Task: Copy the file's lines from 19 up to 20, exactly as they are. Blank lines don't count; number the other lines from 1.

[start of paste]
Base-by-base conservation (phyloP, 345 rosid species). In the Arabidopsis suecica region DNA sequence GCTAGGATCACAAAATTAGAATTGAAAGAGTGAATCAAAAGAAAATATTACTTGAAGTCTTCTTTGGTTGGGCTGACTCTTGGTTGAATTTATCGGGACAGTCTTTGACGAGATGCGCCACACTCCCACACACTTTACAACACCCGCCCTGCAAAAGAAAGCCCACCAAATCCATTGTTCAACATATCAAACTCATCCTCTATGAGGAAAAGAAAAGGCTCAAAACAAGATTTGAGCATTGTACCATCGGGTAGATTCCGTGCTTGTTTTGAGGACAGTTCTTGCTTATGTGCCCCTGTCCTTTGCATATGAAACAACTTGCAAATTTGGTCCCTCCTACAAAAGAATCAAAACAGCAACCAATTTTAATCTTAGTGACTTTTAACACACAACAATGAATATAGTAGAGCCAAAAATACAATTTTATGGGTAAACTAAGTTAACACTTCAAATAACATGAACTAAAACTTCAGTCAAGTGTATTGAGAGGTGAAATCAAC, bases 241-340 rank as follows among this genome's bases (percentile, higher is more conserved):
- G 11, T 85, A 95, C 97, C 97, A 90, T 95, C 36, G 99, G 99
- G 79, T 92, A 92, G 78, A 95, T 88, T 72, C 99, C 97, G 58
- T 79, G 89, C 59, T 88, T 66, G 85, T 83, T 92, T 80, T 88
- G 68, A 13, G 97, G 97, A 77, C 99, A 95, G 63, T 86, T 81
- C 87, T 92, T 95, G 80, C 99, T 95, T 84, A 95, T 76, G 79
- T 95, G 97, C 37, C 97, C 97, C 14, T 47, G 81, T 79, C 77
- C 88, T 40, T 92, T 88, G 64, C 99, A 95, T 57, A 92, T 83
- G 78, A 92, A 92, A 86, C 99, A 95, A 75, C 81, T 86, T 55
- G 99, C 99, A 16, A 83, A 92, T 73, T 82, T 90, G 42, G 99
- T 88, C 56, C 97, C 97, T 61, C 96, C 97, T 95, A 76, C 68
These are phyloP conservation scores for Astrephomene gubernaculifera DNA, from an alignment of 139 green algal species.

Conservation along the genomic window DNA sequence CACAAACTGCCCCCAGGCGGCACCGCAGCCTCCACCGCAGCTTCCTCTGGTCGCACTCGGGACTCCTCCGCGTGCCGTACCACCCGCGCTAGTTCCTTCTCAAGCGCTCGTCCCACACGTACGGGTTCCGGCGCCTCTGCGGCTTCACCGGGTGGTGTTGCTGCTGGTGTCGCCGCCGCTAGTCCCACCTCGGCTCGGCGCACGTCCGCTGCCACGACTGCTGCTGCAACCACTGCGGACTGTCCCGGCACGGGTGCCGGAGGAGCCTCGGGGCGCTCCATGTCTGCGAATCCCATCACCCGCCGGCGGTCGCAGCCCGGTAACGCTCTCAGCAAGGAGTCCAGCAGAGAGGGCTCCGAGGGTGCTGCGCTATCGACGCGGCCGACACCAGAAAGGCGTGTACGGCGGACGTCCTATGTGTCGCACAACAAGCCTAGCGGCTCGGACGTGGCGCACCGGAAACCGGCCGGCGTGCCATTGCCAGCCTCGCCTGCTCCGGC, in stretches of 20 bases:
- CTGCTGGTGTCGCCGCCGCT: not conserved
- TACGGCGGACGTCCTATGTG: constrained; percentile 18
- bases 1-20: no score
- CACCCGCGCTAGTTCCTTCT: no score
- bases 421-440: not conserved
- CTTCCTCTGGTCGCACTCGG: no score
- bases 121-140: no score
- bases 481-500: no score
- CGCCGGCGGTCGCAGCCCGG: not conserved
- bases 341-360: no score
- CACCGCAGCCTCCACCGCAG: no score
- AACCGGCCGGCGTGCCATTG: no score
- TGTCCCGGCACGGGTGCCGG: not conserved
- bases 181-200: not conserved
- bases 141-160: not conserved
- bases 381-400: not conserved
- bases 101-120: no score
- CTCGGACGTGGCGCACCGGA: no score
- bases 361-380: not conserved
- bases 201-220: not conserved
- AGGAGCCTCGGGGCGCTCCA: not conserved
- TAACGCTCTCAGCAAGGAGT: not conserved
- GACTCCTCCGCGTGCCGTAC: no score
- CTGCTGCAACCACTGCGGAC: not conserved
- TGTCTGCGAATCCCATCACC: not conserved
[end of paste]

- CTTCCTCTGGTCGCACTCGG: no score
- bases 121-140: no score